Thu, Apr 16, 2009 - Page 20 News List

Britain mourns, 20 years after Hillsborough disaster


A Liverpool supporter carries flowers past tributes to the victims of the Hillsborough disaster outside the club’s Anfield stadium in Liverpool, England, yesterday.


Liverpool fans bowed their heads yesterday as Britain mourned on the 20th anniversary of the Hills­borough disaster, when 96 fans were crushed to death at an FA Cup semi-final.

Families of the victims gathered for a memorial service at Liverpool’s Anfield ground to remember victims of the tragedy at the match between their club and Nottingham Forest.

“People will never forget that day; it’s etched on our memories,” British Prime Minister Gordon Brown told Liverpool FC’s television channel, paying tribute to those who died.

The city of Liverpool was due to come to a standstill to remember the victims of the disaster, caused by massive overcrowding in terraces behind the goal at the Hills­bo­rough ground in the northern industrial city of Sheffield.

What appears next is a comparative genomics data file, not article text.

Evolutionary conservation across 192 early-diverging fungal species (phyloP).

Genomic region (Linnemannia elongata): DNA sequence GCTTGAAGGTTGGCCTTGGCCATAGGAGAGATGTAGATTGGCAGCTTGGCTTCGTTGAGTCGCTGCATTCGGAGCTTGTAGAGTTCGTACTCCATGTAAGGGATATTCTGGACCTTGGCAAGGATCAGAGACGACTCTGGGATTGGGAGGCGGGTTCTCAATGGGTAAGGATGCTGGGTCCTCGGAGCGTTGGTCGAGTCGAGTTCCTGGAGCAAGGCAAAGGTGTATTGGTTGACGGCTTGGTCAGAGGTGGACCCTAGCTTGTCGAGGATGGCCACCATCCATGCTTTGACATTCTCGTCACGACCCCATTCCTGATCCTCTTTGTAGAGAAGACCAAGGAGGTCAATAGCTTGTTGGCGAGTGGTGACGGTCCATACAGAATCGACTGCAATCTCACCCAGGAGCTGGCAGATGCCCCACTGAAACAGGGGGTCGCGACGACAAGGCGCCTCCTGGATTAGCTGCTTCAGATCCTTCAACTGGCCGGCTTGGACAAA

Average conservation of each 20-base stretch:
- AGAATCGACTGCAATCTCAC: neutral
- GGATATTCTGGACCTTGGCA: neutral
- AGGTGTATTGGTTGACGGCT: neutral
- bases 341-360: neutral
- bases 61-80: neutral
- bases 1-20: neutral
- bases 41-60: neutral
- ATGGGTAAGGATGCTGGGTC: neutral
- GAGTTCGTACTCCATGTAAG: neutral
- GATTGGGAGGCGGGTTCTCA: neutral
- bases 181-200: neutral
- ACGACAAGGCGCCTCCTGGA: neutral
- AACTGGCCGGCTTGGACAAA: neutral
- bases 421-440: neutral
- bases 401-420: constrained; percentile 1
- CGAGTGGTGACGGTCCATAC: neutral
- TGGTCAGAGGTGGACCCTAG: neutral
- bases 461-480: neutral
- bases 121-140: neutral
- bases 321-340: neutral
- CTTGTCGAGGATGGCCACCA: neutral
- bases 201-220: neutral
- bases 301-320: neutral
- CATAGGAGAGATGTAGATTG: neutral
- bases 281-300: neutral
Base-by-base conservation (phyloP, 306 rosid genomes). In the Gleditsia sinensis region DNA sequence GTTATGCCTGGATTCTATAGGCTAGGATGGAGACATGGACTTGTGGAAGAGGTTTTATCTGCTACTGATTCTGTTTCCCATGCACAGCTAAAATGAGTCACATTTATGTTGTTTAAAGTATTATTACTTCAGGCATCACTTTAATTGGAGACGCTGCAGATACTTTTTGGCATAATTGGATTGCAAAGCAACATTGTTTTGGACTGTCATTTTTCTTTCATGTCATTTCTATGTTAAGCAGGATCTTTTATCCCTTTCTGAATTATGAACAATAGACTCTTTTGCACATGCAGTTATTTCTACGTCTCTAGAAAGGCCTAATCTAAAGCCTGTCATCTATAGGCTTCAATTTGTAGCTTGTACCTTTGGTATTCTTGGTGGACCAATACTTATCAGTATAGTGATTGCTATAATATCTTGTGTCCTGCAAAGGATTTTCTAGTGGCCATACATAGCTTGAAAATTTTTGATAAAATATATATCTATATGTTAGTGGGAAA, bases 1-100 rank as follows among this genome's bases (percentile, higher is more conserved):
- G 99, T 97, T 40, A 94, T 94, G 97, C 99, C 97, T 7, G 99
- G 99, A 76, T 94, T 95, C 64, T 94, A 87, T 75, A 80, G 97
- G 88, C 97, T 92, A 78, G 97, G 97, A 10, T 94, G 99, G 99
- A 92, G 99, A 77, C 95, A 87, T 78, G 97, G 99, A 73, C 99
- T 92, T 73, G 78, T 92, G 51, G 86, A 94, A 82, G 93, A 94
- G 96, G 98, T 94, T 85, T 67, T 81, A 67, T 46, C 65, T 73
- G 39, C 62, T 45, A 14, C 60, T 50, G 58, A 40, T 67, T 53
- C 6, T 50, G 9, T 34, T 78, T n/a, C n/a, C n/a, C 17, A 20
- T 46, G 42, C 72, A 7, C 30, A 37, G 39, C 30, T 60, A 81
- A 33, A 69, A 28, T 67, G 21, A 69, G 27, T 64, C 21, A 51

The bells of its two cathedrals were to ring out to mark the exact time when the match was abandoned, at 3:06pm, as the full scale of the horror became clear.

Liverpool skipper Steven Gerrard, whose 10-year-old cousin Jon-Paul Gilhooley was the youngest victim of the tragedy, spoke of his feelings this week.

“Time has gone by, but the scars will never ever be healed and the fans will never ever forget. So you can always rely on our supporters to be there for you when you need them,” Gerrard said.

In the immediate aftermath of the Hills­bo­rough tragedy, Lord ­Justice Taylor was commissioned to conduct an inquiry that would have a far-reaching impact on the game.

Taylor was deeply critical of the police response at Hillsborough, but his most significant recommendations were the removal of perimeter fencing and the creation of all-seater stadia.

Brown attacked press reports at the time blaming Liverpool fans for the tragedy. Such was the revulsion of Liverpool supporters at some of the reports that they organized a boycott of the Sun tabloid.

“It was wrong for people to blame, as some did, Liverpool fans on that day,” he said, adding: “That’s probably what matters most — that people understood that the behavior of Liverpool fans in helping each other was magnificent.”

“Let’s never forget the fans who cruelly lost their lives on a day when we know the people of Liverpool were trying to help each other,” he added.

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